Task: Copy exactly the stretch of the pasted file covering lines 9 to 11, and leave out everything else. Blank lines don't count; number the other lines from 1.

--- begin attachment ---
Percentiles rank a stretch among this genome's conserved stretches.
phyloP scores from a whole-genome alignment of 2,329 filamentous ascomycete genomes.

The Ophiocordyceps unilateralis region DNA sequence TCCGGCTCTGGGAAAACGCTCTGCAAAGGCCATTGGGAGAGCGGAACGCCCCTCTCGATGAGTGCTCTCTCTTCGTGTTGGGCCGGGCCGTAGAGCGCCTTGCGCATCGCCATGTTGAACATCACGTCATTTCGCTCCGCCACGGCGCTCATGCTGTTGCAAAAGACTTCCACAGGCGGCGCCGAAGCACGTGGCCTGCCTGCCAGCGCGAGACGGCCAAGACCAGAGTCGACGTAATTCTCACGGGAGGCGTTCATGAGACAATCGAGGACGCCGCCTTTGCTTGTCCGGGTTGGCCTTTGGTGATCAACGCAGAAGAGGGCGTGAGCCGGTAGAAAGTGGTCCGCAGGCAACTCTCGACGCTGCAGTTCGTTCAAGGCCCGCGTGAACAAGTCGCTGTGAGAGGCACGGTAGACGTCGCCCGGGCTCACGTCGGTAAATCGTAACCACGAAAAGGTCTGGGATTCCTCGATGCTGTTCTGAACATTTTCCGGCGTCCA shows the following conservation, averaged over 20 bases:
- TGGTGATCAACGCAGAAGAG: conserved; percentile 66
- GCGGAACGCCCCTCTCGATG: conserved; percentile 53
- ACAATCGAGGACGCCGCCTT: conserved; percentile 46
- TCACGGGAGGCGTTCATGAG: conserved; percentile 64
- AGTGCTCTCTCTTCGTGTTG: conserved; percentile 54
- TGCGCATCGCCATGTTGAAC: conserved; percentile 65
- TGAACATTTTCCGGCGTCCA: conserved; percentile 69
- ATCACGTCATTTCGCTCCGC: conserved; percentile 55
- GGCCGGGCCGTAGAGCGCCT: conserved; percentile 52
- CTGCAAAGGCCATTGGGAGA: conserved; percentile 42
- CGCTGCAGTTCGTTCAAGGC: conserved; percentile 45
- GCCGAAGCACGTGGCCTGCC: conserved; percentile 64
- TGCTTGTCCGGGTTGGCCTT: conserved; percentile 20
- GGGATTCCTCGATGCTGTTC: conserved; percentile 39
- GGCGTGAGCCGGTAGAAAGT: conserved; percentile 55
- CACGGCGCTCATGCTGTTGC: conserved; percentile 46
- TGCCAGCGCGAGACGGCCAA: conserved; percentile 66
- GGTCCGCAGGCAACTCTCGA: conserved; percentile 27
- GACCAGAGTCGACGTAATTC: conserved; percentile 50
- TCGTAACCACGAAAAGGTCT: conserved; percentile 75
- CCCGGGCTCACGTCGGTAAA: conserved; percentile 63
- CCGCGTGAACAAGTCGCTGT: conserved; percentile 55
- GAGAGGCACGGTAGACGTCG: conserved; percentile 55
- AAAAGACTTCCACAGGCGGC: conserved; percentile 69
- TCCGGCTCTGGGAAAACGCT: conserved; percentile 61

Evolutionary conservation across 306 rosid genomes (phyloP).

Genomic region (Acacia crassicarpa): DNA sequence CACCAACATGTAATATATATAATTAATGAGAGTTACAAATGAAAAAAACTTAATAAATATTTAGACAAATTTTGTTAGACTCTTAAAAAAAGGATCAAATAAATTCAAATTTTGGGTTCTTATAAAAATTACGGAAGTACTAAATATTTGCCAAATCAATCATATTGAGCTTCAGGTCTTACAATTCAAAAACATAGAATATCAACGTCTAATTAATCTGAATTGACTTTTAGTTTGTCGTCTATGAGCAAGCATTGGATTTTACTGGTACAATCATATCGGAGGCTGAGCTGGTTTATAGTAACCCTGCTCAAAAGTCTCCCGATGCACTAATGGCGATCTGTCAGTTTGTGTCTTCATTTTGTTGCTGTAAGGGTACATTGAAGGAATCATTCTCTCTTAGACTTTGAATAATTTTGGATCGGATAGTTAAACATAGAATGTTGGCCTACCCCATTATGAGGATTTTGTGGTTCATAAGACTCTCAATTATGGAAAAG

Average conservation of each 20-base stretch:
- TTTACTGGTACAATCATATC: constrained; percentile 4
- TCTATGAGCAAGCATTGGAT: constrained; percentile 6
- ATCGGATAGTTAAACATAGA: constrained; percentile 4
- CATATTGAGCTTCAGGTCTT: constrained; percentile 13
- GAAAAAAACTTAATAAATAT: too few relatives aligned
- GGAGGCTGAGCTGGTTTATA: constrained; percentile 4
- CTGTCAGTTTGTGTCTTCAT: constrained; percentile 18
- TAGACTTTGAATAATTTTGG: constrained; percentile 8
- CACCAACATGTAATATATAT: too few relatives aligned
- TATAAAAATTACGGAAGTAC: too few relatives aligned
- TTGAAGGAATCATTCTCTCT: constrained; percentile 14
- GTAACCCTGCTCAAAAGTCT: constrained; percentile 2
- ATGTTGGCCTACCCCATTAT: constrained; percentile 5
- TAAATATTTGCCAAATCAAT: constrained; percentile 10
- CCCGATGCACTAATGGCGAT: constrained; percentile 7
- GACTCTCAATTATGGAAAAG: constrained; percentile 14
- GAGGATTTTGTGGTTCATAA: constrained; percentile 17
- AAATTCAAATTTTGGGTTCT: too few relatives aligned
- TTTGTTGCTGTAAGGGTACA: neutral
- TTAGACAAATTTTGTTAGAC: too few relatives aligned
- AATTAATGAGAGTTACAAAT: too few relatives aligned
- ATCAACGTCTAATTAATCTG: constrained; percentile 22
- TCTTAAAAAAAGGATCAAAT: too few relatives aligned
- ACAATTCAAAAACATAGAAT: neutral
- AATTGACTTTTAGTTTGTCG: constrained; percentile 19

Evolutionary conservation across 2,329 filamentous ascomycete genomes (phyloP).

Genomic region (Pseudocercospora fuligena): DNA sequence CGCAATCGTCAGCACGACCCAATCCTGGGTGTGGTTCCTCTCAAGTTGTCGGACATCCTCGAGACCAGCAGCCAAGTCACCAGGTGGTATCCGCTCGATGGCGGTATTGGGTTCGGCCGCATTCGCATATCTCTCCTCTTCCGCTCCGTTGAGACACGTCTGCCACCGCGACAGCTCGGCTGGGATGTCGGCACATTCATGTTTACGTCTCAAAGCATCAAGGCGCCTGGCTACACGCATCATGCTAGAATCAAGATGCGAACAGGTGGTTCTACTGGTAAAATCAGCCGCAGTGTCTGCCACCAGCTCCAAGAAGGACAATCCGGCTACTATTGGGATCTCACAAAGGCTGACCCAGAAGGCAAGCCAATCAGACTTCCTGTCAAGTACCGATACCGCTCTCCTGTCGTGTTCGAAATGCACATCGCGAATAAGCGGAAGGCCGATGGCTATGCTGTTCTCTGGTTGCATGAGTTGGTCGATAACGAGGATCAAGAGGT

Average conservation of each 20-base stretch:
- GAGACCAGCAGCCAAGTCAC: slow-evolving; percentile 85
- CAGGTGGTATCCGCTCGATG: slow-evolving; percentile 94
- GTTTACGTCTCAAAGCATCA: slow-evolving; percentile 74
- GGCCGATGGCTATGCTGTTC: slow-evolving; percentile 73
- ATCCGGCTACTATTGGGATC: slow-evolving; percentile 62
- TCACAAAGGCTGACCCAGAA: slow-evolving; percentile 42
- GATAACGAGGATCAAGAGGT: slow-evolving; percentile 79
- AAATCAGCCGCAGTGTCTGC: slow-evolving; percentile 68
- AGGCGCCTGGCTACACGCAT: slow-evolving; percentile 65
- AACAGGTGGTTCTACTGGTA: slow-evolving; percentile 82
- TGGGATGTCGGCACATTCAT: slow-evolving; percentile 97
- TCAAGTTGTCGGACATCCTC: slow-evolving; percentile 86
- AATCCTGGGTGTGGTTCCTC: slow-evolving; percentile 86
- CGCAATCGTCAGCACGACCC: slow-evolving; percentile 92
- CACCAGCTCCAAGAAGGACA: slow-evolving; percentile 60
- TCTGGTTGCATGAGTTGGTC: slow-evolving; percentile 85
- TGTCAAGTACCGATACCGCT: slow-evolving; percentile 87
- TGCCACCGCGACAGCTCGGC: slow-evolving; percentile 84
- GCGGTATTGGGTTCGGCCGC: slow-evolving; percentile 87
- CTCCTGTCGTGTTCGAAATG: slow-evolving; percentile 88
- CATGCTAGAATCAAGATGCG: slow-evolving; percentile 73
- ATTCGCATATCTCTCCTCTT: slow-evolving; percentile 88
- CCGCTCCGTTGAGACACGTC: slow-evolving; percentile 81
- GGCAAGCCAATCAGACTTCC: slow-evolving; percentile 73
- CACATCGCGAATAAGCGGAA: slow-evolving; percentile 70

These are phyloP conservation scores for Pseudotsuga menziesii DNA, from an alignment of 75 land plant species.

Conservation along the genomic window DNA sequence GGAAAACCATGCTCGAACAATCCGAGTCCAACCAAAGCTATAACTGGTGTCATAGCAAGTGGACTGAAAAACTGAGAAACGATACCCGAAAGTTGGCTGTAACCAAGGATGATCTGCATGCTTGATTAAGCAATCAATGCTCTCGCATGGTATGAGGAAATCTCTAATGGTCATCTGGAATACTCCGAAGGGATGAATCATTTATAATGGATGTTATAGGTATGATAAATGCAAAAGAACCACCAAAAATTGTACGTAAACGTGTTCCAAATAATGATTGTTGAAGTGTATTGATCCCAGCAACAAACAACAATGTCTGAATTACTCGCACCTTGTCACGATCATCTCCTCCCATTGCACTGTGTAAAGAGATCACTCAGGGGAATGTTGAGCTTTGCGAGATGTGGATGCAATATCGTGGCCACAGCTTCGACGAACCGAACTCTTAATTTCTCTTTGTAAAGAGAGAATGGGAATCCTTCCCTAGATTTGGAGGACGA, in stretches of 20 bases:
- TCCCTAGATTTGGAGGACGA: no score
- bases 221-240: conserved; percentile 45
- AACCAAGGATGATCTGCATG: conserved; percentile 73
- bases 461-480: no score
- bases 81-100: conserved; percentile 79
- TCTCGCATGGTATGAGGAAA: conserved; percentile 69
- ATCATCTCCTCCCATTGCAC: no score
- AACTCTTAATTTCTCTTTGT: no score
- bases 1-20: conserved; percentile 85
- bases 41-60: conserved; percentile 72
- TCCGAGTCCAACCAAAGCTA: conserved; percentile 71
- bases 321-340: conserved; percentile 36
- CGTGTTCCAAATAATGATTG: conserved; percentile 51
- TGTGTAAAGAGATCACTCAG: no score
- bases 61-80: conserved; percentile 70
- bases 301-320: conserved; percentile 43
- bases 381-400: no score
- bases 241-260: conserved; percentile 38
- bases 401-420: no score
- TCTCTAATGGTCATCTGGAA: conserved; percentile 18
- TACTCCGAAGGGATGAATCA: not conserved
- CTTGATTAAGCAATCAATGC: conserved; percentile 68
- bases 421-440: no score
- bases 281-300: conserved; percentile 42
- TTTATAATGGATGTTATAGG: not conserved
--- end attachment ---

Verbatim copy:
- TGCGCATCGCCATGTTGAAC: conserved; percentile 65
- TGAACATTTTCCGGCGTCCA: conserved; percentile 69
- ATCACGTCATTTCGCTCCGC: conserved; percentile 55